The Inflation Reduction Act of 2022 includes several provisions to lower prescription drug costs for people with Medicare and reduce drug spending by the federal government, including a number of changes to the Medicare Part D drug benefit. These changes include (a) a cap on out-of-pocket drug spending for seniors enrolled in Medicare Part D plans, and (b) requiring Part D plans and drug manufacturers to pay a greater share of costs for Part D enrollees with high drug costs.

The chart below shows how Medicare Part D worked in 2023:

In 2024, costs in the catastrophic phase have changed: the 5% coinsurance requirement for Part D enrollees is eliminated, and Part D plans pay 20% of total drug costs in this phase, instead of 15%.

2024: Elimination of 5% Coinsurance for Part D

In 2024, once Part D enrollees without low-income subsidies (or “LIS”) spend enough on drugs to qualify for catastrophic coverage, they are longer required to pay 5% of their drug costs, effectively capping their out-of-pocket spending.

In 2024, the catastrophic threshold is set at $8,000. This amount includes what Part D enrollees spend out of pocket, plus the value of the manufacturer price discount on brands in the coverage gap phase. At this amount, Part D enrollees who take only brand-name drugs in 2024 will spend about $3,300 out of their own pockets, but won’t face additional costs for their medications.

2024: Part D Plans Pay Larger Share

With the elimination of the 5% coinsurance requirement for Part D enrollees in the catastrophic coverage phase, Part D plans are required to pay 20% of total drug costs in this phase in 2024, up from 15% in 2023 and prior years.


Changes in 2025 include:

  • a new $2,000 out-of-pocket spending cap,
  • elimination of the coverage gap phase,
  • a higher share of drug costs paid by Part D plans in the catastrophic phase, along with a new manufacturer price discount and reduced liability for Medicare in this phase, and
  • changes to plan costs and the manufacturer price discount in the initial coverage phase.

2025: Out-of-pocket drug spending will be capped at $2,000
Beginning in 2025, Part D subscribers’ out-of-pocket drug costs will be capped at $2,000. This amount will be indexed to rise each year after 2025 at the rate of growth in per capita Part D costs. This cap does not apply to out-of-pocket spending on Part B drugs.

For Part D plan subscribers who take only brand-name drugs, annual out-of-pocket costs at the catastrophic threshold will fall from around $3,300 in 2024 to $2,000 in 2025 (see chart below). As a result, Part D subscribers on brand-name drugs who have drug costs high enough to reach the catastrophic threshold could save about $1,300 in 2025 compared to what they would spend in 2024.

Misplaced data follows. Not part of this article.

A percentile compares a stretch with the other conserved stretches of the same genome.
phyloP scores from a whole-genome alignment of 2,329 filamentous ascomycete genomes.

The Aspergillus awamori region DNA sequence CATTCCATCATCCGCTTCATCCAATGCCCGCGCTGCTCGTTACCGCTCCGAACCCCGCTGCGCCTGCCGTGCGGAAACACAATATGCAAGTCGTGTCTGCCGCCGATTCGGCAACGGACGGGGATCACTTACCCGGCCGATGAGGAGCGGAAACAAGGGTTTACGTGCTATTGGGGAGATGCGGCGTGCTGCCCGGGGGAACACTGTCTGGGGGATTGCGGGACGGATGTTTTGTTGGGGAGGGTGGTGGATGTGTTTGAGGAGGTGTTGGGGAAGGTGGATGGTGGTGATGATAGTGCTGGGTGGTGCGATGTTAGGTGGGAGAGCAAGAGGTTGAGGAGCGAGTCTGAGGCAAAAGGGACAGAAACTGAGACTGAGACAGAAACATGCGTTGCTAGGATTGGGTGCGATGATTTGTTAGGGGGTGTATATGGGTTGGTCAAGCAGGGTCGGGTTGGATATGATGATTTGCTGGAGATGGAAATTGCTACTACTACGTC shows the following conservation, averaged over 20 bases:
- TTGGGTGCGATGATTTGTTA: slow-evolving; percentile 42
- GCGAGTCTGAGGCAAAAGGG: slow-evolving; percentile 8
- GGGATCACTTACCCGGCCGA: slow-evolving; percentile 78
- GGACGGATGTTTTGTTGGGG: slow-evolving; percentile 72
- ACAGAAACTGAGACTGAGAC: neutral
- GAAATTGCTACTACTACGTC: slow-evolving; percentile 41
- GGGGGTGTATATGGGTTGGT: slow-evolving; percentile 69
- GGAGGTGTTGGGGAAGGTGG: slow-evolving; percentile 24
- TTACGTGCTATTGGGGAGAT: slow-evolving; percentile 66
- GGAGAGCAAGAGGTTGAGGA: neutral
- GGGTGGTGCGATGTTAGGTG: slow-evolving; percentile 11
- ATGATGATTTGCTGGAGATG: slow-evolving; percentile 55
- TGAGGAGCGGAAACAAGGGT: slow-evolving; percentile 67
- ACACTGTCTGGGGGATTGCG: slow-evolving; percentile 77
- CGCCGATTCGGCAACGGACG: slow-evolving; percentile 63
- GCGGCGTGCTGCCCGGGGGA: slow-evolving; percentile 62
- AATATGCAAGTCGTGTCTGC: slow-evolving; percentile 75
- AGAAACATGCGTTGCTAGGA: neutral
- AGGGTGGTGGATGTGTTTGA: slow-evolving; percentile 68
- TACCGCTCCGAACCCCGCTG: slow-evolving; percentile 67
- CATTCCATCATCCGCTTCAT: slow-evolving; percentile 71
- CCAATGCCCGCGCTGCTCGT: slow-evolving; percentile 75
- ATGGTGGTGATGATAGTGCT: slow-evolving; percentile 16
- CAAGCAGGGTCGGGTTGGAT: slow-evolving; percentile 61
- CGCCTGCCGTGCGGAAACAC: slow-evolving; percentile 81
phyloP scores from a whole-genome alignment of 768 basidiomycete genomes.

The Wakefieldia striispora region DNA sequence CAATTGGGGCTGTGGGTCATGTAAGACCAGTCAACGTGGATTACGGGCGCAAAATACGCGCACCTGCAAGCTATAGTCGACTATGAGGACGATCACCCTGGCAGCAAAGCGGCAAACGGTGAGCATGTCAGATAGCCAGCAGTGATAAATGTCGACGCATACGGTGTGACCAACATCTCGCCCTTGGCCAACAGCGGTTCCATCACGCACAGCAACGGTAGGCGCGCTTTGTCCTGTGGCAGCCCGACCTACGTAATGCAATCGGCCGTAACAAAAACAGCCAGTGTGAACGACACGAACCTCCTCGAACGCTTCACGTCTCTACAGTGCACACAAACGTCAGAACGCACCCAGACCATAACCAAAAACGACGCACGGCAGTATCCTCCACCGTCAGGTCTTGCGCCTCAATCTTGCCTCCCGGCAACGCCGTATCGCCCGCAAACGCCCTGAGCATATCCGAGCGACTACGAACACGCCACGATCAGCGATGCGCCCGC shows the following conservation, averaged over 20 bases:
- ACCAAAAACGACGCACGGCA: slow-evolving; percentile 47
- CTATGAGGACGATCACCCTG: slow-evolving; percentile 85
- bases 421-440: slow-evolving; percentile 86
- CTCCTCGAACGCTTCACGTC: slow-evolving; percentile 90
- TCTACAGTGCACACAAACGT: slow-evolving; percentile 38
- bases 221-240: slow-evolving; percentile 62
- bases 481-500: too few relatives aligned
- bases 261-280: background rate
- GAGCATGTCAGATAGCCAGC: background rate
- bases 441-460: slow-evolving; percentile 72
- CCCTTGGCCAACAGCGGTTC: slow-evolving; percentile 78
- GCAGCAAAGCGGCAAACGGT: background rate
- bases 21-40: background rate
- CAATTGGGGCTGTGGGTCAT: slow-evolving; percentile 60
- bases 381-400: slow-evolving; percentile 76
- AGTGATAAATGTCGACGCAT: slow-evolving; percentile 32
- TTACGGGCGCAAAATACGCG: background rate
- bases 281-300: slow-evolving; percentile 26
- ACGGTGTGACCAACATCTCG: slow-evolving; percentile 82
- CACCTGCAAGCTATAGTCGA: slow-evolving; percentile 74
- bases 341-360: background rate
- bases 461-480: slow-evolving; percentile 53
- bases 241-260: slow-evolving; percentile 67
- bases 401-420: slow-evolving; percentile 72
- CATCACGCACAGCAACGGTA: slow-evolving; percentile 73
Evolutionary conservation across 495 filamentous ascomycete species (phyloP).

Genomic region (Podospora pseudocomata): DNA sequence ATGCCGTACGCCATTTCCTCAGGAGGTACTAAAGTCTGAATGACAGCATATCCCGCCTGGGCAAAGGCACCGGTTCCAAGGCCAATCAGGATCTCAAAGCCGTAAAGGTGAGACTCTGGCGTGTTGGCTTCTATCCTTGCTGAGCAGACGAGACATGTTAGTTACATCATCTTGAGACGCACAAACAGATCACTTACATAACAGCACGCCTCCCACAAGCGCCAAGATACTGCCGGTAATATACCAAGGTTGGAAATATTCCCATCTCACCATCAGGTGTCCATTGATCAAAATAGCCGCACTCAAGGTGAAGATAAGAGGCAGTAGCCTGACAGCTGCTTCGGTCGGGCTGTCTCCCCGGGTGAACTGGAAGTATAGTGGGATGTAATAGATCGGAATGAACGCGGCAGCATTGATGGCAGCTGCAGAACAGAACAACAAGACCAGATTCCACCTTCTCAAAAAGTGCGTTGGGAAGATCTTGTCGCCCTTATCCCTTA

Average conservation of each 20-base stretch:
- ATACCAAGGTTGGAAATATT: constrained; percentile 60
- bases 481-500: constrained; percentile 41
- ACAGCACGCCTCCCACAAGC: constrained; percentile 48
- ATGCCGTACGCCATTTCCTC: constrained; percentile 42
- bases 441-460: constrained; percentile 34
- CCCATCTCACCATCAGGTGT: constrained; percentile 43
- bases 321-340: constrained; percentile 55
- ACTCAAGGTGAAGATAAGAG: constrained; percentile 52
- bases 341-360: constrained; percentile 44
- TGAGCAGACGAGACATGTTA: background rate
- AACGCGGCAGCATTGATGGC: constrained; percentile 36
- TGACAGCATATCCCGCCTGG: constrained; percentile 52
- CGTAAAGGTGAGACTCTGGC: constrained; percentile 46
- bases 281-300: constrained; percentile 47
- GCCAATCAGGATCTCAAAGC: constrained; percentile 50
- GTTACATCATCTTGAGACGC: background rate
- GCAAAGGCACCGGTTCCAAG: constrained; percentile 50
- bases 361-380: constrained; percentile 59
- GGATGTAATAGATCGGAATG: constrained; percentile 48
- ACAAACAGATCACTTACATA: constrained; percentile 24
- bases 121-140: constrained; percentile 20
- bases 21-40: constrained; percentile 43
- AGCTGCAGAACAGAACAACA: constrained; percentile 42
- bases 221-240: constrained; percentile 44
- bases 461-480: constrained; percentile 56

2025: The coverage gap phase will be eliminated
The coverage gap phase, where Part D enrollees had faced 100% of their total drug costs under the original Part D benefit design and currently face 25% of costs for brand-name and generic drugs, will be eliminated in 2025.

This means that Part D enrollees will no longer face a change in their cost sharing for a given drug when they move from the initial coverage phase to the coverage gap phase, which is the case in most Part D plans today, since most plans charge varying cost-sharing amounts, rather than the standard 25% coinsurance, in the initial coverage phase.

2025: Part D plans and drug manufacturers will pay a larger share of costs for catastrophic coverage, and Medicare will pay a smaller share

Medicare’s share of total costs in the catastrophic phase (reinsurance) will decrease from 80% to 20% for brand-name drugs and from 80% to 40% for generic drugs beginning in 2025.

This reduction will help address concerns about the substantial increase in Medicare’s reinsurance payments to Part D plans over time, which accounted for close to half (48%) of total Part D spending in 2022, up from 14% in 2006, based on data from the Medicare Trustees 2023 annual report.

Medicare Part D plans’ share of costs will increase from 15% to 60% for both brand-name and generic drugs above the cap, and drug manufacturers will be required to provide a 20% price discount on brand-name drugs.

As of 2023, the out-of-pocket cost of insulin products is limited to no more than $35 per month in all Part D plans. In addition, adult vaccines covered under Part D, such as the shingles vaccine, are covered with no cost sharing.

Starting in 2024, people with Medicare who have incomes up to 150% of the poverty level, and resources at or below the limits for partial low-income subsidy benefits, will be eligible for full benefits under the Part D Low-Income Subsidy (“LIS”) Program. The law eliminates the partial LIS benefit currently in place for individuals with incomes between 135% and 150% of the poverty level.

Also starting in 2024, the calculation of the base beneficiary premium will be adjusted, as needed, to limit increases in the base premium to no more than 6% from the prior year. Premiums for individual Part D plan premiums and annual plan-level premium increases will continue to vary, however.

Starting in 2025, Part D enrollees will have the option of spreading out their out-of-pocket costs over the year rather than face high out-of-pocket costs in any given month.

Data and images courtesy of Kaiser Family Foundation (https://kff.org)

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